Monday, August 26, 2013

Really? Three years in N.C. already?

It's been three years since Robbie and I moved from Chicago to Charlotte. Here are the questions we get asked most often:

Do you like it there?

Mostly. The weather generally is better. The cost of living, especially real estate, is very good. The people are nice, but most folks we ran across in Chicago also were nice. It's been mostly good being homeowners again, and we never could have afforded a place like this in Chicago. I enjoy playing 12-inch softball again and really like the guys on the team. We have made some good friends. The traffic is a gazillion times better here -- and folks here think it's bad. I'll show 'em bad!

It sounds like there's a "but" there ...

Yeah, and even I can't quite put my finger on it. Maybe "but we're so far away from our kids and our long-time friends." Or "but we miss the vitality and urgency of Chicago." Or "but the food here, in general, pales in comparison to that of Chicago." I mean, it's pretty common to miss things about a place where one lived for 16 years, right?

Any "buts" that have nothing to do with Chicago?

Politics. When we decided to live here, North Carolina was considered the centerpiece of the "New South." It was a so-called "purple state," with almost an even split between parties. The big cities leaned left, the outlying areas leaned right and there was a lot of moderation in between. Sadly for this registered Independent, it has become far-right politically. Republicans won huge here in the 2010 midterm election. And even though more people voted for Democrats than Republicans in 2012, Republicans won more statehouse seats because of gerrymandered districts from the 2010 elections. The new governor ran on a ticket of moderation, but he mostly has followed the tea-partiers and other hard-liners.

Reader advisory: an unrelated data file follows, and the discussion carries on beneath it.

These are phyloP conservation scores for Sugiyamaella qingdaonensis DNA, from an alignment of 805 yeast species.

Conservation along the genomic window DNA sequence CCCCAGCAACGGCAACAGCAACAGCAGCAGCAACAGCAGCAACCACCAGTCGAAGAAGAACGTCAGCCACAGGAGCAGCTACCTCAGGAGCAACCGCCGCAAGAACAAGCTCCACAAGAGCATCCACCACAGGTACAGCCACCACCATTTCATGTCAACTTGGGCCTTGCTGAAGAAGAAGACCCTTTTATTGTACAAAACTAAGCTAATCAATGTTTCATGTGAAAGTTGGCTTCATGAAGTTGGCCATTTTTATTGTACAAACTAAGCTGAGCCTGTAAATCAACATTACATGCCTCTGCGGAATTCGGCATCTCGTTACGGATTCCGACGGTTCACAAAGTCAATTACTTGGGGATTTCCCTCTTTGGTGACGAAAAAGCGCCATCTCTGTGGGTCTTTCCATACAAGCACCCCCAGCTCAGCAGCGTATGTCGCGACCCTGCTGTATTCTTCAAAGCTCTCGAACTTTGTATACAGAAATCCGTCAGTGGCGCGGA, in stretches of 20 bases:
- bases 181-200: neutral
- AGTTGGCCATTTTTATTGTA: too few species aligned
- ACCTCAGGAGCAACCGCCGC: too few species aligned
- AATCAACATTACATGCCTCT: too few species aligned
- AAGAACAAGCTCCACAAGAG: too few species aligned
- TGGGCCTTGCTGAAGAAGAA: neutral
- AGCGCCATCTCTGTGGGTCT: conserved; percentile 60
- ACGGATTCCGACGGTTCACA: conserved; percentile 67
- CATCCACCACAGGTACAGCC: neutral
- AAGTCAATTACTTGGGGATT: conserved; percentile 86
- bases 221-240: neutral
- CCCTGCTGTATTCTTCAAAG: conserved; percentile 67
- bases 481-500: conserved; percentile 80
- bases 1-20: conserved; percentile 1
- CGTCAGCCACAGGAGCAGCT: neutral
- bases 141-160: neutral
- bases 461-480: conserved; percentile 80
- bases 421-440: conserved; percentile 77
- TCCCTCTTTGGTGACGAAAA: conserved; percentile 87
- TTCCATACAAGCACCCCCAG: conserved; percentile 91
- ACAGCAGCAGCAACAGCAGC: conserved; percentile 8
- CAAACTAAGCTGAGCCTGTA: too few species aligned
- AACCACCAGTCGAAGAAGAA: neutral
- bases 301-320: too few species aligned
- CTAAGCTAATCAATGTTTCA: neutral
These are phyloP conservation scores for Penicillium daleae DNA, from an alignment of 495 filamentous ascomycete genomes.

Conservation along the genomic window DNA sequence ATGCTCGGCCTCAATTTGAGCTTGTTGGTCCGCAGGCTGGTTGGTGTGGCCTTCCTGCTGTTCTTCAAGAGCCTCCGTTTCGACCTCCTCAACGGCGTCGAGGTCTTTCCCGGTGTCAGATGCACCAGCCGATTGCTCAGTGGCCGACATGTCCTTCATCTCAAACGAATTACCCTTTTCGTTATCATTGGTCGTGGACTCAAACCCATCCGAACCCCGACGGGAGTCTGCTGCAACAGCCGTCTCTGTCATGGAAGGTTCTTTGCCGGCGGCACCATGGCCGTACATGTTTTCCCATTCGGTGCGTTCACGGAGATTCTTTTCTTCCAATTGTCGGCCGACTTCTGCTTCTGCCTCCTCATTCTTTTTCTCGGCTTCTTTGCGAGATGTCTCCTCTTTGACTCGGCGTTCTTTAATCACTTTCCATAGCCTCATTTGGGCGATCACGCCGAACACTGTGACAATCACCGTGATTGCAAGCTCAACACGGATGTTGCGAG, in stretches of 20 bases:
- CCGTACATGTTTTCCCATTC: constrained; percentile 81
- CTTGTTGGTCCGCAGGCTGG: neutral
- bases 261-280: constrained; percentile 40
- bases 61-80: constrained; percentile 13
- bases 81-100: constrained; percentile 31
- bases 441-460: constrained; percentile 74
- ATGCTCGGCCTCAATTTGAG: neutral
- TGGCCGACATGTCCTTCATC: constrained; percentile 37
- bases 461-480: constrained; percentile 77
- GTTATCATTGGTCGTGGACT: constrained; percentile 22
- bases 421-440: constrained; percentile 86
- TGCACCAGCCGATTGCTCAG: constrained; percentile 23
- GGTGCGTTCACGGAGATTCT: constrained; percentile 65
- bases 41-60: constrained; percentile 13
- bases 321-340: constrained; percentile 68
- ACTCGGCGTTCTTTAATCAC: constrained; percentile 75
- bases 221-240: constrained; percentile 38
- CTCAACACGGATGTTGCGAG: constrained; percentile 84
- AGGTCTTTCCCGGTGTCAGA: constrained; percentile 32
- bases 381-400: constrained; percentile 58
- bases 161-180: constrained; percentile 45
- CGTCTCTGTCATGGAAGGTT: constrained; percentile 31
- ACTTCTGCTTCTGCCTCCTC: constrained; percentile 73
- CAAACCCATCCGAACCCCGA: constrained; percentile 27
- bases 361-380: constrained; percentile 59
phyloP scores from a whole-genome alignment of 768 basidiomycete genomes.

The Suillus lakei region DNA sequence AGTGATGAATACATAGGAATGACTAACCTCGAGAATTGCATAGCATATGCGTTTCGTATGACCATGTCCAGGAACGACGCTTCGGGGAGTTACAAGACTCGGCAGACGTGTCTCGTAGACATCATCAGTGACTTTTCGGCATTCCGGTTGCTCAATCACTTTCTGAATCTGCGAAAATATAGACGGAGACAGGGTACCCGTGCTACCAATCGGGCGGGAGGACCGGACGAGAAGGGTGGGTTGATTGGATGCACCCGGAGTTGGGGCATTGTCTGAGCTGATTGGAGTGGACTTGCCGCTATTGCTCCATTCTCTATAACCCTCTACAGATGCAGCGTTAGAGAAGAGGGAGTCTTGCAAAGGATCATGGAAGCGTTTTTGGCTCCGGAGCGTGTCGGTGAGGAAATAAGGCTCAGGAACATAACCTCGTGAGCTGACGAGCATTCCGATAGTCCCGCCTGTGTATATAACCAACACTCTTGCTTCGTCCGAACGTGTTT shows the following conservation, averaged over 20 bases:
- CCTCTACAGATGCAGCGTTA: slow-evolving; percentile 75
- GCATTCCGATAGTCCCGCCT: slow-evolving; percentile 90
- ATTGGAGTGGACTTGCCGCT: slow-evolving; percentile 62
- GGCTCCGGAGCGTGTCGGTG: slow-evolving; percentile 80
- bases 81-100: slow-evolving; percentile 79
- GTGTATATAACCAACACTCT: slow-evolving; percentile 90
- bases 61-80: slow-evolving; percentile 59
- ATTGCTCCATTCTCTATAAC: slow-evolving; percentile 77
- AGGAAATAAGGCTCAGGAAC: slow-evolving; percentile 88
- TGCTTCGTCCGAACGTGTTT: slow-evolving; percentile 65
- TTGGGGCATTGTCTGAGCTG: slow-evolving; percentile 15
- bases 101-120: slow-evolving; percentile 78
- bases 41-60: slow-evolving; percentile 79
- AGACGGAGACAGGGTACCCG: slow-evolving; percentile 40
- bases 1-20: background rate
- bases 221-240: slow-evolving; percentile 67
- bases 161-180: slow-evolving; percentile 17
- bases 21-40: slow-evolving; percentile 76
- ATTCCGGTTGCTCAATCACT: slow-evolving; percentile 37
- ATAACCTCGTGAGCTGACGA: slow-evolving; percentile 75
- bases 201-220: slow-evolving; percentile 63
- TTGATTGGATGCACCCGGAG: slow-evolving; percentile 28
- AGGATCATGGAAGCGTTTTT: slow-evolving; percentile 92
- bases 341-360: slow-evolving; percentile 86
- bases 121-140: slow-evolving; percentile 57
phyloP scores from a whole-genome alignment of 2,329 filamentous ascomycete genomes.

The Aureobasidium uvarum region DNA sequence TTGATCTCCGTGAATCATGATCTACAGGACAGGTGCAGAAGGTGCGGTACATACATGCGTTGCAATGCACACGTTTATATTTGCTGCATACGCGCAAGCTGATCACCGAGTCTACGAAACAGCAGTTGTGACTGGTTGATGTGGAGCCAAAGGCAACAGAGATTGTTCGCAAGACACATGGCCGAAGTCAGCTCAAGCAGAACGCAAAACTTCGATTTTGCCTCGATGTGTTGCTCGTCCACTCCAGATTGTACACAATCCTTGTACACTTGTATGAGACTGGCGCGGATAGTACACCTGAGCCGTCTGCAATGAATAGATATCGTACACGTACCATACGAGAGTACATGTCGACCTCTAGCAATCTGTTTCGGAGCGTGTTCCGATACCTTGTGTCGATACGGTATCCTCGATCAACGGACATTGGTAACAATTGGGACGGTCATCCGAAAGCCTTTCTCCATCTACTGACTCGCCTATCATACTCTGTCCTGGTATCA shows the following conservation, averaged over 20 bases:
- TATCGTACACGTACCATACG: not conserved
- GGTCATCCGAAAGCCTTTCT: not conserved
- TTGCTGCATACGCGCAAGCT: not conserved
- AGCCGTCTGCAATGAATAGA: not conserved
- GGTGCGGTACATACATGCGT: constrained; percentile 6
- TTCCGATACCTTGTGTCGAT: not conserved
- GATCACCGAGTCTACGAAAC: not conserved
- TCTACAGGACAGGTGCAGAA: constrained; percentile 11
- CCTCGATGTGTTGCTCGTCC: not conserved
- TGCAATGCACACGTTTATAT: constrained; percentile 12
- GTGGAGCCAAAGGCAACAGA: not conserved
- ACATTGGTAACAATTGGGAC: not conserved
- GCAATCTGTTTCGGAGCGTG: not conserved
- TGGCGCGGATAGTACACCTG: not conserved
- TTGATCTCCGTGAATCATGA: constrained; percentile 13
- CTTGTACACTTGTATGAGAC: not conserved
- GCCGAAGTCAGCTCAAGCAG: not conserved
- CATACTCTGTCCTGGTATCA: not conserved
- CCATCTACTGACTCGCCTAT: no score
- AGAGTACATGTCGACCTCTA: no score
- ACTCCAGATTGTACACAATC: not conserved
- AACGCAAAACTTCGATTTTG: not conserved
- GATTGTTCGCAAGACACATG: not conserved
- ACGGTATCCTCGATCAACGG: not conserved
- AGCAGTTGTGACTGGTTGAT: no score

N.C. has been "featured" -- how's that for a nice word for "ripped" and "ridiculed"? -- by national publications and pundits for the incredible, 180-degree turn.

Bills were bullied through in the last hour of legislative sessions. Anti-abortion legislation was inserted into a motorcycle-safety bill and then signed by a "moderate" governor who had campaigned on the promise of never signing such legislation. A voter ID bill was a smokescreen for over-reaching, obviously anti-Democrat legislation that severely restricts voting (fewer days for polling, no same-day registration, etc.); it's supposed to fight voter fraud but doesn't address absentee balloting, where voter fraud actually takes place. Our elected officials enacted a mean-spirited law that deprives long-term unemployed people federal benefits; it's the worst such piece of legislation in the entire country. Teachers AGAIN received no raises, and assistant teachers were canned even as bureaucrats and friends of the governor are getting 35% pay hikes. "Tax reform" was enacted that gives well-to-do folks large tax cuts while making a family of four earning median wages pay more. While GOP governors in many states reluctantly accepted federal funds for Obamacare, ours has chosen to let hundreds of thousands go without healthcare. Why not? After all, he and his family have it. All that campaigning on jobs to get elected? Precious little has been done in that regard and, in fact, the latest numbers saw unemployment actually climbing.

But at least it's now legal to bring loaded guns into bars, so we have that going for us!

Yes, it's been good stuff for Colbert and Stewart ... but it's real-life stuff that hurts real people. Even moderate Republican friends of ours are embarrassed by what's taken place here in just the last few months.

How are the jobs going?

Robbie is working far too hard and far too many hours. When she was hired for the outpatient clinic at the children's hospital, she was, of course, the newby. Within a year, she was the last one standing. She has seen so many colleagues come and go, and each time she has to take up the slack and then train the newcomers. I feel really badly for her. The doctors truly appreciate her, as do the administrators there; in her most recent review, she received the highest grades possible. But it's still no fun to work from dawn to dusk and be dead-tired at the end of every day. We're hoping it improves.